Salman Rushdie’s new magic novel ‘Victory City’ contains ‘wisdom of a lifetime’

Written by Jacqui Palumbo, CNN

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The story of Pampa Kampana, poet, prophet and mother of the Bisnaga Empire, begins with fire.

Salman Rushdie’s protagonist in his new novel ‘Victory City’ – a fictionalized account of the fallen Indian empire of Vijayanagar – lives to be 247 and buries 24,000 of his verses on the city’s history, works that will be discovered centuries later. But when the story begins, it’s a 9-year-old girl watching her mother and all the women she knows die by self-immolation as soldiers destroy their town. Alone, she becomes the receptacle of a local goddess, who gives her divine powers and long life.

Years later, two boys, Hakka and Bukka (the real founders and first kings of Vijayanagar), seek wisdom from a monk who took in the grieving young Pampa Kampana. She asks them to sow the seeds they brought as a gift, which she imbues with the power to sprout a progressive and harmonious city with religious and sexual freedom, where the arts can flourish and women are safe. .

And so Rushdie mixes history and myth, writing the long life of a fictional woman who attempts to exert influence over the capital city of Vijayanagar as queen and eventual exile. Although in Rushdie’s book the setting is renamed Bisnaga due to a character’s speech impediment, it follows the trajectory of the once mighty true empire of the 14th century that controlled southern India, whose relics now surround present-day Hampi.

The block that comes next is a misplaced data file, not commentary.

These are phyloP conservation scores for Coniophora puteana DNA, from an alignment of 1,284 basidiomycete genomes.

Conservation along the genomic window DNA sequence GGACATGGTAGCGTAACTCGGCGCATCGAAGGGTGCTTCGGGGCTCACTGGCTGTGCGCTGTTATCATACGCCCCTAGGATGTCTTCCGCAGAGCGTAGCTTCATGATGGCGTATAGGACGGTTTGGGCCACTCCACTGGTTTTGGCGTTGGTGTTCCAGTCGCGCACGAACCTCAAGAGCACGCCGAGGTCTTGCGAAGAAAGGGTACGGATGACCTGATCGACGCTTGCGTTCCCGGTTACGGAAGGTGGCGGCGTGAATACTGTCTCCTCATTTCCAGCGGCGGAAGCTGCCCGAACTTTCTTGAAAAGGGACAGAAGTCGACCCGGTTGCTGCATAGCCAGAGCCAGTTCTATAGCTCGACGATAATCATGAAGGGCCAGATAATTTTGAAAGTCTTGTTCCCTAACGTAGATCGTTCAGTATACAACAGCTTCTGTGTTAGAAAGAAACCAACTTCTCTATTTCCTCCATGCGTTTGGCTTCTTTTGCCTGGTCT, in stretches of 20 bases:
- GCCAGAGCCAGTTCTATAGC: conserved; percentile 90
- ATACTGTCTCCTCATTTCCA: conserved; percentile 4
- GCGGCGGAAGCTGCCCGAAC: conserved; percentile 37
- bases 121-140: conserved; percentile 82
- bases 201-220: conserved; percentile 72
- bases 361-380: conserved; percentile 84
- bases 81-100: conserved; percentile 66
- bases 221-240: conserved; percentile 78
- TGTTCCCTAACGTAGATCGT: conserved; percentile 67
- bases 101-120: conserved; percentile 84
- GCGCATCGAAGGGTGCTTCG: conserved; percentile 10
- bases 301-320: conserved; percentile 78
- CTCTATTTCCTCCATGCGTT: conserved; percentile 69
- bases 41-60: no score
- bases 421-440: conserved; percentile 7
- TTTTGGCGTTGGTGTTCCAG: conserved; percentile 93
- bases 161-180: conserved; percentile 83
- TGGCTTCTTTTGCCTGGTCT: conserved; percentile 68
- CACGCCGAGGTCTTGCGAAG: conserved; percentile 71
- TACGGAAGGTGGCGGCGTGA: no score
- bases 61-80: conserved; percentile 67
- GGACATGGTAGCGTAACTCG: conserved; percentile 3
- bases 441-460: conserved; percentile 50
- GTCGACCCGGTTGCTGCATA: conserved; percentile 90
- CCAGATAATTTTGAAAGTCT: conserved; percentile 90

“Victory City” is a reimagining of the rise and fall of a 14th century empire that ruled southern India. This is Salman Rushdie’s first novel since a knife attack left him seriously injured. Credit: Eliza Griffiths

“We know how it ends – it’s a ruin on the banks of the river,” said Booker Prize-winning author Kiran Desai, who read “Victory City” before its release. But through the gripping tale of the rise and fall of Vijayanagar, Desai – who was born and raised in India and the UK and is now based in New York – believes Rushdie gives readers “everything we need to know to counter the forces of tyranny, religious orthodoxy – all those terrifying things that so many nations around the world are going through right now.”

“Victory City” is the first book Rushdie has published since he was seriously injured in a stabbing at a conference in New York last August. He does not participate in media interviews, according to his editor, so for now it is work for readers to interpret for themselves.

The “wisdom of a lifetime”

Steeped in magic, wonder, heartbreak and humor, “Victory City” explores all of life’s big questions in capital B, like what makes us human. (At first, as the city grows rapidly, Bukka is desperate that humans might come from vegetables. “I don’t want to find out that my great-grandfather was a brinjal or a pea”, laments- he.) Rushdie deftly navigates themes of religion, philosophy, power and justice as the story unfolds through the centuries, but at its center is a woman grappling with grief. , trying to remedy his own pain by creating a radical new place.

“A lot of (Rushdie’s) work is huge and voluminous…and this book actually feels pretty contained,” Desai said. “(It’s) a very wise book, as if someone had distilled great wisdom from a lifetime – here, the wisdom of a few centuries. It feels like a magic seed itself.”

Aging stubbornly eludes Pampa Kampana, but not her children or loved ones. Desai was drawn to how her “tender character”, as the matriarch of her family as well as the empire, faces all the thorns of motherhood. She also becomes the symbol of modern India, Desai explained.

The remains of the Vijayanagar Empire are found in Hampi, India, a UNESCO World Heritage Site.